This is Not Archaeology: The Interpretive Design of the Past

Tuesday 18 February 2014, 5.15PM

Speaker(s): Kelvin Wilson (Archaeological Illustrator)

Much of what is thought to be understood about the past, and upon which further thinking is built, comes from determining what that past looked like. A picture says more than..., etcetera. So archaeological remains are studied for their visual qualities, briefs are written by those in the know, and trained artists are hired to settle any arising discussions.

One would expect the results to be solely about aspects of the past, to be closely linked to the objective values of science, and to be for lack of a better word, true.

Well, it cannot be.

The very nature of imagemaking is, simply, that it is fabricated. Artists work by a set of rules wholly different from those employing them. Choices made by the brush are, for instance, incapable of the pen’s ambiguity, and cannot avoid conjecture. Nor can the way images are perceived be divorced from the purpose for which they are made— for pictures are, to every artist honest about it or not, merely a box of tricks geared towards one goal: communication.

In my presentation, I will illuminate some of the common design choices made in visualisations of the past. Analysing them with the skewed eye of an imagemaker, elements that were hitherto not considered influential in our appreciation of it, now rear their heads as being deliberate conceptual additions— and again, not always based on hard factual archaeology.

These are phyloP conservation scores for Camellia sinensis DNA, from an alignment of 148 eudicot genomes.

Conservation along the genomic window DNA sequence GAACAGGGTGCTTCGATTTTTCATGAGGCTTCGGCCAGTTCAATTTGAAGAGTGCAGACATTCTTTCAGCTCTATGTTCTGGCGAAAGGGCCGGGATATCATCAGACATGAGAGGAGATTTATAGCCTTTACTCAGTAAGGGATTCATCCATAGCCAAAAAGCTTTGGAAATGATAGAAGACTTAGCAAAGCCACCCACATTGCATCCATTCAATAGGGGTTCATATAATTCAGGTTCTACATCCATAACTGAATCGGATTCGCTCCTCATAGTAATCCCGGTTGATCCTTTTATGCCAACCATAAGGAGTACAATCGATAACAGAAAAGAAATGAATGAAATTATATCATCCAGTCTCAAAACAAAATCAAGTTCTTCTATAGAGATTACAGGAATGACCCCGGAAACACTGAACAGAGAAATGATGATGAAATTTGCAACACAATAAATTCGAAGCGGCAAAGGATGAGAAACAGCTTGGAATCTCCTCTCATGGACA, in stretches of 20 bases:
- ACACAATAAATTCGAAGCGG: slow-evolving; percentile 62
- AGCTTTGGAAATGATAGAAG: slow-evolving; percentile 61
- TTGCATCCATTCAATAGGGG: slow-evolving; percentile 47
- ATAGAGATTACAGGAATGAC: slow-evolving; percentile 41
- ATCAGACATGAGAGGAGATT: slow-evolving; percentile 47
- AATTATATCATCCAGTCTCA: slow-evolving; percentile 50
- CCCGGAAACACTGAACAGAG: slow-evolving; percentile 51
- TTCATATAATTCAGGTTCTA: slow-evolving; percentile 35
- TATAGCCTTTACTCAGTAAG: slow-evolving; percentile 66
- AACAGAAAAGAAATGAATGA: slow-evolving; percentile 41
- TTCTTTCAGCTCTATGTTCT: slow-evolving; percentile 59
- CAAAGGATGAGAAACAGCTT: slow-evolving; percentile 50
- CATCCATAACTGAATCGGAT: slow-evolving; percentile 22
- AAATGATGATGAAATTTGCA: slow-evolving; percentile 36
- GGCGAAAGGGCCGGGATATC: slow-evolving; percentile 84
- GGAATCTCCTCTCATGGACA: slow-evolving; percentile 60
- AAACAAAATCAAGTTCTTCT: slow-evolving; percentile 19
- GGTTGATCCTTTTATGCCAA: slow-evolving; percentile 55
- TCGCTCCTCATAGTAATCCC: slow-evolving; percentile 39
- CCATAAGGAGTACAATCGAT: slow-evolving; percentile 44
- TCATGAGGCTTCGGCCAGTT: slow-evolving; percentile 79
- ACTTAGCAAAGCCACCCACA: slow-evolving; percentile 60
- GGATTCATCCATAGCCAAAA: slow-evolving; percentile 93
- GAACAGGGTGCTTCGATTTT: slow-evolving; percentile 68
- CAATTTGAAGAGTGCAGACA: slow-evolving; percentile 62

Equally unnerving, artists’ briefs will be shown to be commonly directed into a much less wide field than usually played by other designers — and they thus end up producing fundamentally similiar imagery.

Finally, I will show how one cannot distinguish more than three ‘schools’ in the visual aiding of archaeological science— their ambitions merely counteracting each other in closeknit circles, and over the past hundred years, hardly developed.

All considering, if there are fabrications as yet unmentioned, themes as yet unexplored, and such a narrow platform to fit them on, then there must be manners of visualising the past— plenty, in fact— never before considered.

Kelvin Wilson, resident in the Netherlands though English by birth, is an archaeological reconstruction artist with over twenty years of experience. His work is on permanent display at the British Museum, and has appeared in “National Geographic” magazine. He has worked on site on projects as different as the colourful wardrobe of Tutankhamun, or the halfburied dolmen of southern Russia, and is currently involved in the interpretive visualisations of the Roman town of Karanis, Egypt, for the University of Los Angeles, and in Wales, in bringing back to life the era of the princely cattle herders of medieval Snowdonia.

A keen debater, the illustrator made wellreceived contributions to Southampton University’s longrunning Visualisation in Archaeology project, and recently, was a speaker at Chicago’s Theoretical Archaeology Group meeting.

Location: King's Manor / 111

Admission: Free & open to all. Join us for wine at 5.15pm, with talk beginning at 5.30pm. This is a YOHRS (York Heritage Research Seminars) event livestreamed through